The fourth son of George Openshaw was James, of Beech-hill, who was twice married. By his first wife, Mary Bolland, of Heap Brow, Bury, he had John Ormerod, of Rhiwlas, Bury, who married Alice, daughter of Joshua Knowles. After her husband’s death, Mrs. Openshaw married Dr. Davies, who has since died, and she has taken up her residence at Rhiwlas. James, who was the only son born to them, died before attaining his majority. The late Rev. Thomas Openshaw, of Hey Mount, Holcombe, and Rector of Kentisbury, North Devon, was the second son of James Openshaw of Beech-hill. He married Jane, daughter of James Pilling, of Bridge Fold, Rochdale, and had seventeen children as issue. The eldest, Frank Ernest Pilling Openshaw, now resides at Starkies. He has served a number of years with the Volunteers, retiring with the rank of Major.

The second son, Arthur Percival, was thrown from his horse in 1877, and died from the effects of his injuries. He had been on a visit to his father, who was then lying dangerously ill, and was returning home when the accident happened. The father and son (who had not attained his majority) were interred at the same time in the Church at Kentisbury. Another son, the Rev. John Ormerod Openshaw, B.A., of Clare College, Cambridge, was recently ordained by the Bishop of Exeter, and licensed to the Curacy of Dolton, near Barnstaple. Another, James de Radcliffe Openshaw, who resides at Southport, married Mary Alice, daughter of Major J. H. Serman, late of the Bengal Lancers. May Sainte Clare was united to Mr. J. T. Openshaw, Irwell House, Ramsbottom, and Anne became the wife of her second cousin, Oliver Ormerod Openshaw, of Park Crescent, Blackpool [? or Southport ?]. Sarah, a daughter of James Openshaw (Beech-hill) was married to John Bradbury, M.D., of Cambridge. By the [? second ?] marriage James Openshaw (Beech-hill) had James Alfred Openshaw, of Parkside, Kendal, who died on Monday last, and Arthur Albert, of Beech-hill, Bury, who was twice married but left no issue. James Alfred married Miss Durant, who is now left with two sons and two daughters.It was these two brothers who in 1861 founded the firm of James Alfred Openshaw and Bro., and which has continued in existence up to date. The youngest daughter by this second marriage was Mary Ann, who became the wife of Mr. W. O. Walker, J.P., of Summerville, Bury.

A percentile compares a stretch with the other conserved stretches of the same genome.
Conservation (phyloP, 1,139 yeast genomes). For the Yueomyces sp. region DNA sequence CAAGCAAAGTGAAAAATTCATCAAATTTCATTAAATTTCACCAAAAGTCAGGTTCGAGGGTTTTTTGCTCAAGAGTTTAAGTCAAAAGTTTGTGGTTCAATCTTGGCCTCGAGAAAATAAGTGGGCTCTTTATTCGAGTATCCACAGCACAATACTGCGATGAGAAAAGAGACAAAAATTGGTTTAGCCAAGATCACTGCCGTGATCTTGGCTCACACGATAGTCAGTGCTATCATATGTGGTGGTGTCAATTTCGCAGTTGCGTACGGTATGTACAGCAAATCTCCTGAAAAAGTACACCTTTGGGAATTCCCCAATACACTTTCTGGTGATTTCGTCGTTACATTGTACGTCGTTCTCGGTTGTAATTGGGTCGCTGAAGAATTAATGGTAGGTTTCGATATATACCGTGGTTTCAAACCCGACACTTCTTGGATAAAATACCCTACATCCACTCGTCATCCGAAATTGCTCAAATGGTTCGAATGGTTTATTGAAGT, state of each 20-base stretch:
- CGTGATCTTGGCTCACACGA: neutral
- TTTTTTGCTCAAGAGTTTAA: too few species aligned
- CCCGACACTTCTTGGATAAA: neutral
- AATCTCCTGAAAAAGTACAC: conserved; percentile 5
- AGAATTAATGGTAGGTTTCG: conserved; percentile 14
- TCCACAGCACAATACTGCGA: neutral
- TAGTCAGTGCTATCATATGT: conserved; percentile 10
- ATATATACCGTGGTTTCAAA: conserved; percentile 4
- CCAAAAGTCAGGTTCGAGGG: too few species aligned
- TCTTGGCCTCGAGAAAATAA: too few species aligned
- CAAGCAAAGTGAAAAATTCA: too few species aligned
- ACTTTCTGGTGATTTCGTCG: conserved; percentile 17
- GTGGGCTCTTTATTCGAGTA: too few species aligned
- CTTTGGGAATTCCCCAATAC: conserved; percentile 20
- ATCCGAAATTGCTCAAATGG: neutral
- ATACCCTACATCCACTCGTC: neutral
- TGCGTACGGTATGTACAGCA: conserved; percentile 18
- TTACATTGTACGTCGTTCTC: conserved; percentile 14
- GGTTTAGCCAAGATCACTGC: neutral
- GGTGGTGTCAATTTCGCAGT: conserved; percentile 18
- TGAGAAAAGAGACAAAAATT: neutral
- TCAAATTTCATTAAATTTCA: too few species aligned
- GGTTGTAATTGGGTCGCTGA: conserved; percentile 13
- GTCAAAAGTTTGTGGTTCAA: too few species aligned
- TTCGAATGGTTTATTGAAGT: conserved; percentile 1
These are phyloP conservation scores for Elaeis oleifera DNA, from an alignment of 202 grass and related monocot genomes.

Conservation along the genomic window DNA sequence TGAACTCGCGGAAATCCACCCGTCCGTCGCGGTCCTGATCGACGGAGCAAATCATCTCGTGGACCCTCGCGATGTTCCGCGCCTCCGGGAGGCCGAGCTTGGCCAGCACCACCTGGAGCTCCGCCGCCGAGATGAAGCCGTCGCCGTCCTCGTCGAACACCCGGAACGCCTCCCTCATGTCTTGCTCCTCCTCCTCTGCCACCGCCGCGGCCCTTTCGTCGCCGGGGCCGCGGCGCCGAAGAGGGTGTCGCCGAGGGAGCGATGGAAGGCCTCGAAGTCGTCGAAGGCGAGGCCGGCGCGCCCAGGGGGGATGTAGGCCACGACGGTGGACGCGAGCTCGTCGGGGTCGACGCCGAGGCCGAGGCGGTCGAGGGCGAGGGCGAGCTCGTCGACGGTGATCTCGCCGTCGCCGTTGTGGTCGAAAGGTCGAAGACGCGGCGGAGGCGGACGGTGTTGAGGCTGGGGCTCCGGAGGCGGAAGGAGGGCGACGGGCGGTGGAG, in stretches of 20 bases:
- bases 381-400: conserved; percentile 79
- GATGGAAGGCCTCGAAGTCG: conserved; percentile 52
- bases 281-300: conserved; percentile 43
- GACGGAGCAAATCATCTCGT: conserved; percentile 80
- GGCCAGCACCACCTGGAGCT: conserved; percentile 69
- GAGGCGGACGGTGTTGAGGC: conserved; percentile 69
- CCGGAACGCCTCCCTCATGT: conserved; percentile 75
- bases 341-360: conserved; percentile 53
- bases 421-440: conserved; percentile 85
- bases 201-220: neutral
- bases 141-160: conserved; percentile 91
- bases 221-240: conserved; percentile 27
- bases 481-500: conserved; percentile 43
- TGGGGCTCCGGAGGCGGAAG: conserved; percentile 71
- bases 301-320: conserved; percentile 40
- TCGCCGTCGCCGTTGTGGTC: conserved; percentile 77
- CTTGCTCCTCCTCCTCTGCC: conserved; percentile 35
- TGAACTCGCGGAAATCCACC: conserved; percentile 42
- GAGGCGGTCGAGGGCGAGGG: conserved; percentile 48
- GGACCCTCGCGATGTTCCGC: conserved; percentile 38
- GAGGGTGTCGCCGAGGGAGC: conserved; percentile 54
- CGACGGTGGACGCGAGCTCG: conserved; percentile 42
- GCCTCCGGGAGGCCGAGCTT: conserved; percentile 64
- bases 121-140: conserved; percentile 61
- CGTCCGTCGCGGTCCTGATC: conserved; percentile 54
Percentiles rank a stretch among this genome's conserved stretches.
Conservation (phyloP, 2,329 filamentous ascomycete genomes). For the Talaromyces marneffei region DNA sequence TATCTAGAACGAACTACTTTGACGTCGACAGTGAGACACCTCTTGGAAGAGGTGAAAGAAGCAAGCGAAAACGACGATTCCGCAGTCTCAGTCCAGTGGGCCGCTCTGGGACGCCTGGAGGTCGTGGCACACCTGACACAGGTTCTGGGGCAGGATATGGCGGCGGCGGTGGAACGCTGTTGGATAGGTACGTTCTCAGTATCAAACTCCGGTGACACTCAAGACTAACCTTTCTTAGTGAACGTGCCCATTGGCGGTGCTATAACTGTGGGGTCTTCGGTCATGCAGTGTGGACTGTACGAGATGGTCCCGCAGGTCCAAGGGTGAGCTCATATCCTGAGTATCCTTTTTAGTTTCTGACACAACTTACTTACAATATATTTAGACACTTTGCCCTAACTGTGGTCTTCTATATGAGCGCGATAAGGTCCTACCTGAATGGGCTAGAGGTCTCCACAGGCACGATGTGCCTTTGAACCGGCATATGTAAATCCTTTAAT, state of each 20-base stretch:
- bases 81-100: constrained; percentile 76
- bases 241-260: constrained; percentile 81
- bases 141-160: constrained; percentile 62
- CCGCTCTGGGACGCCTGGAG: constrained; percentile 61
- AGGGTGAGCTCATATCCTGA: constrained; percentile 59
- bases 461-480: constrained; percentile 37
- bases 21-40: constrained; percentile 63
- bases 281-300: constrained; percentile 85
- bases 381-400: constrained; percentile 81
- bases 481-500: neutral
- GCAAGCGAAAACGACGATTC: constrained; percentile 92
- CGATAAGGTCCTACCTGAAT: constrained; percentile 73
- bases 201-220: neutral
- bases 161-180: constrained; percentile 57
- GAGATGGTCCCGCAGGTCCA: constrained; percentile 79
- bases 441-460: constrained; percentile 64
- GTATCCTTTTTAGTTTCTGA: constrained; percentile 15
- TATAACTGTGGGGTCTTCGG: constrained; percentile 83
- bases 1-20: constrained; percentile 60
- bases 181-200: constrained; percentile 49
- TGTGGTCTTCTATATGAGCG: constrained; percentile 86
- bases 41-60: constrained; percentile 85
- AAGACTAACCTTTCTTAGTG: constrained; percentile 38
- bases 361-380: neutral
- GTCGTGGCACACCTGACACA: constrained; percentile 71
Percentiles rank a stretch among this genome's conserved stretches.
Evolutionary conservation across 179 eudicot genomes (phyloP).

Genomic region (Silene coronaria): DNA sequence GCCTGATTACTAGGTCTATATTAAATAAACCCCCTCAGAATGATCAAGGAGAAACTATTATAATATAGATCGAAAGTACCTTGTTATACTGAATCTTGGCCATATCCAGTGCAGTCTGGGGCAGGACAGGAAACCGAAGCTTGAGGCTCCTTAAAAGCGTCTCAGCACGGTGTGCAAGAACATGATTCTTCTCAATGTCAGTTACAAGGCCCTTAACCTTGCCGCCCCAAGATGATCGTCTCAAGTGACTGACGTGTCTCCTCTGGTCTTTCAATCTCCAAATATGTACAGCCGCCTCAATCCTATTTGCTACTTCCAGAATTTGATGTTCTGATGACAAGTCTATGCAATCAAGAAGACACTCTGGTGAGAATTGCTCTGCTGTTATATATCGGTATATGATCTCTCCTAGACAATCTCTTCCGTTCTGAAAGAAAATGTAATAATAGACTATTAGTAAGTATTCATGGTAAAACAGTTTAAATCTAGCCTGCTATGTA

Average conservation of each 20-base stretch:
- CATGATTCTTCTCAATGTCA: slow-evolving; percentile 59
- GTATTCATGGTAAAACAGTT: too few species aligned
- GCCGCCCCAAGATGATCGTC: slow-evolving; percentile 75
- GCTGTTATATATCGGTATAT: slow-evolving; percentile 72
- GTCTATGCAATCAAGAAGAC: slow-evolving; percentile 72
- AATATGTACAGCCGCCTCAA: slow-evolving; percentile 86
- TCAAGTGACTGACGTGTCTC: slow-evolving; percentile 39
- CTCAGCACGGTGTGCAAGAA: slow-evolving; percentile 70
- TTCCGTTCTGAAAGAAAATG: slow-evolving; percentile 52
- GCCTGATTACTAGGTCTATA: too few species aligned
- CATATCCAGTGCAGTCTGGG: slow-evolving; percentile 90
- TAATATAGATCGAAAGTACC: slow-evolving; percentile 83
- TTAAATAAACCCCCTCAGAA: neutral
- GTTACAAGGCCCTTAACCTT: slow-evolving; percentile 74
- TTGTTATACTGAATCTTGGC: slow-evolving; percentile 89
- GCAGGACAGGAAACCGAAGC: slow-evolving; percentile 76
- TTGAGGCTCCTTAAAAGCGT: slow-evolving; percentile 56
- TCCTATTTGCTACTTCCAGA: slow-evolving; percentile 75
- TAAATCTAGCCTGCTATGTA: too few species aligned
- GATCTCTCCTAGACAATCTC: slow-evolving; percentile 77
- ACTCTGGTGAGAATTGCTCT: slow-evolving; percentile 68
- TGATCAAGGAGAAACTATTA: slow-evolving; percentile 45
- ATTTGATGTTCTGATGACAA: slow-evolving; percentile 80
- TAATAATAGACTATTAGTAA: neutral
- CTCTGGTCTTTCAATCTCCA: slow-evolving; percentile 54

The fifth and youngest son of John Openshaw (1761) took up his abode in Tenterden-street, Bury. He married Dorothy, daughter of Mr. Greenhow, of Kendal, and had five children, the eldest being John Greenhow Openshaw, who died young. The second son was William, of Park Crescent, Southport [? or Blackpool ?], who married Sarah Ann, eldest daughter of Jonathan Openshaw, of Bank House, Bury, by whom he had three sons and a daughter. The only son who survived him was Oliver Ormerod Openshaw, who married his second cousin Anne, and lives at Park Crescent. George was the third son, and he is now living at Belgrave Place, Manchester-road, Bury. He married Mary Ann Lomax, daughter of John Lomax. It was the brothers, William and George, who founded the firm William and George Openshaw, Pimhole Cotton Mills, in which there are 15,000 spindles and 530 looms. The youngest son was Thomas Ormerod Openshaw, who will long be remembered in the town on account of his munificent gifts towards the Rochdale-road Recreation Grounds. The fourth branch of the family is that of James Openshaw, of Redvales, who was born in 1737. He had a son, James, and a daughter, Esther, the latter marrying Thomas Ramsbottom, of centre Vale, Todmorden. James married a Miss Harrison, and there were several children, two of whom, William and Jonathan, founded the firm of William and Jonathan Openshaw, High-street, Manchester. William was the elder, and he died leaving among other children Frederick Openshaw, J.P., of Hothersall Hall, Ribchester, who married Miss Hardman, of Chamber Hall, by whom he had several children. Jonathan, also of Hothersall Hall, and Waterloo House, Bury, died a bachelor. Another brother of Frederick was James [? or John ?] Hamilton Openshaw, formerly of Stand.

Among the other branches of the Openshaw family may be mentioned Mr. James Henry Openshaw, of the Albion and Albert Mills, Elton ; Dr. Thomas Williams Openshaw , of London ; Mr. Joshua Openshaw, J.P., Heywood-street ; Mr. John George Openshaw, Solicitor, Bury ; and Mr. C. H. [? Charles Herbert ?] Openshaw, Architect and Surveyor.”


Last Updated 22 June 1999
Ross Andrews